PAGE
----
Objectives. Deficits in metacognition, or the ability to think about thinking, are common in schizophrenia and associated with functional impairment. Unknown are what elements of function are affected by what aspects of metacognition.
Design. This study explored whether participants with differing capacities for Mastery, a domain of metacognition that reflects the ability to use knowledge about mental states to respond to psychological challenges, had difficulties in different elements of daily function.
Methods. Participants were 98 adults with schizophrenia or schizoaffective disorder in a non-acute phase, classified into three groups on the basis of ratings of their capacity for metacognitive Mastery using the Metacognitive Assessment Scale: low Mastery (those unable to plausibly represent psychological challenges), Intermediate Mastery (those able to plausibly represent psychological problems but cope primarily through passive measures or avoidance), and high Mastery (those able to cope with plausible problems through cognitive means). Participants completed assessments of coping preference, insight, self-esteem, and anxiety.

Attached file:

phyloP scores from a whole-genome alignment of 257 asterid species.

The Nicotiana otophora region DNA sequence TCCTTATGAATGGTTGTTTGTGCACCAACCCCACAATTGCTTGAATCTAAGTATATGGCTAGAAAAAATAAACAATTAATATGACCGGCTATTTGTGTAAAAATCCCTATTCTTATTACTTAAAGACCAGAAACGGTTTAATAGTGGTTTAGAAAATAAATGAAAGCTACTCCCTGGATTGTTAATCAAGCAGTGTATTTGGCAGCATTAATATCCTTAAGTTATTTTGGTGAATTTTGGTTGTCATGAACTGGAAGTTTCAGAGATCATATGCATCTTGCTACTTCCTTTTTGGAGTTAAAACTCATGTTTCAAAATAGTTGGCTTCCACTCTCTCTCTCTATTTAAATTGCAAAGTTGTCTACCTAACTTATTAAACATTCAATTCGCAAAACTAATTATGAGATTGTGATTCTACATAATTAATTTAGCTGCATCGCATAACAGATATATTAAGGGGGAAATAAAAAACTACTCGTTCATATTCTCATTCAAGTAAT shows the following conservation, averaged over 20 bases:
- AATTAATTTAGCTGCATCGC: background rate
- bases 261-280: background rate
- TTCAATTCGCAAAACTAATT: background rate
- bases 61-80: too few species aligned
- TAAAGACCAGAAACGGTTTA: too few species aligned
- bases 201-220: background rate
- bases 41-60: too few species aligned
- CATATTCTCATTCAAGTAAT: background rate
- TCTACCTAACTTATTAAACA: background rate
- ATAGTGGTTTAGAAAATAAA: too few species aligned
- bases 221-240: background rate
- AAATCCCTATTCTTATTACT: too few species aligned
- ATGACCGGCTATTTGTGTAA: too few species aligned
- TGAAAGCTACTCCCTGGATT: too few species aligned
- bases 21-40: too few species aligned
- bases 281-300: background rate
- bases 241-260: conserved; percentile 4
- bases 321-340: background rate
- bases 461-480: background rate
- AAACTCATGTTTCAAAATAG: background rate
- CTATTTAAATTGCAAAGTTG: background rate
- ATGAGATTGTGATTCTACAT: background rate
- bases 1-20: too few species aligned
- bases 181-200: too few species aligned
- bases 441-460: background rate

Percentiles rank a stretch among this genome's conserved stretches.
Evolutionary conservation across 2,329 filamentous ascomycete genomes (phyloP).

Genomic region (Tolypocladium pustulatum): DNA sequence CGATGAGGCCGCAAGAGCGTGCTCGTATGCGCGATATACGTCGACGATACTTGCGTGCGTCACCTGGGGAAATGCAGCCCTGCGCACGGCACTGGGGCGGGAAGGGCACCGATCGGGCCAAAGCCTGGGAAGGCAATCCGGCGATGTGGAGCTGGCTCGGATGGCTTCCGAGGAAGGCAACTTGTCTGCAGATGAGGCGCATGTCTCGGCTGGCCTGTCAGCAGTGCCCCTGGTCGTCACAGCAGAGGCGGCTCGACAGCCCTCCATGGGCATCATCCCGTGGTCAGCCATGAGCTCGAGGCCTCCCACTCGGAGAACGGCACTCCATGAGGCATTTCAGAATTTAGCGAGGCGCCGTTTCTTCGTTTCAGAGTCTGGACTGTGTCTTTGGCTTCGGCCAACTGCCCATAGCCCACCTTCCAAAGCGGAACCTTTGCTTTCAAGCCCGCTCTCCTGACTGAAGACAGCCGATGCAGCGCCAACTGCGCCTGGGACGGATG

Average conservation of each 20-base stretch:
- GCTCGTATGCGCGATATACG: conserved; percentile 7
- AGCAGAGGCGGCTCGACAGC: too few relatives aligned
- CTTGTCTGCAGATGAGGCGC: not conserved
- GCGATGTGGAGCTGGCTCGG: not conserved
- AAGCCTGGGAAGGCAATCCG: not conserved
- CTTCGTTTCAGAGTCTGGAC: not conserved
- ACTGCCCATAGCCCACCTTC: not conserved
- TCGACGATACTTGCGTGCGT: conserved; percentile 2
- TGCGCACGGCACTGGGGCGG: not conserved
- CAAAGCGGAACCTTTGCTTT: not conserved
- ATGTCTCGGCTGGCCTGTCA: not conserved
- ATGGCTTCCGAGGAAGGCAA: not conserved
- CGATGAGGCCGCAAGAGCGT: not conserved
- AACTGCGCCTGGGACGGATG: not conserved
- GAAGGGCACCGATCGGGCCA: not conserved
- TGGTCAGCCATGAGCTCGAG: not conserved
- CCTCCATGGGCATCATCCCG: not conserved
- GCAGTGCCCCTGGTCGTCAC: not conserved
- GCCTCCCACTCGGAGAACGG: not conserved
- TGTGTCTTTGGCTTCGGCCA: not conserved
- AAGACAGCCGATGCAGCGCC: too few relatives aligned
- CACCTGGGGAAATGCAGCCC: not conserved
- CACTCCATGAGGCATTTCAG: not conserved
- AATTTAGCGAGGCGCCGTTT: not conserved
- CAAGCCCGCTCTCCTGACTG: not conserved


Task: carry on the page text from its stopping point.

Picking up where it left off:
Results. Multivariate Analysis of Variance (MANOVA) and Analysis of Variance (ANOVA) revealed that the high-Mastery group had a greater preference for coping with stressors by thinking and talking about them, and greater insight than all other groups, and higher levels of feeling accepted by peers than the intermediate-Mastery group. The intermediate-Mastery group reported higher levels of resignation when facing stressors and more social phobia than the other two groups. These findings of Mastery group differences in self-esteem and anxiety persisted when neurocognition was controlled for in an Analysis of Covariance (ANCOVA).
Conclusions. Mastery appears linked to coping preference, insight, self-esteem, and anxiety in a generally non-linear manner.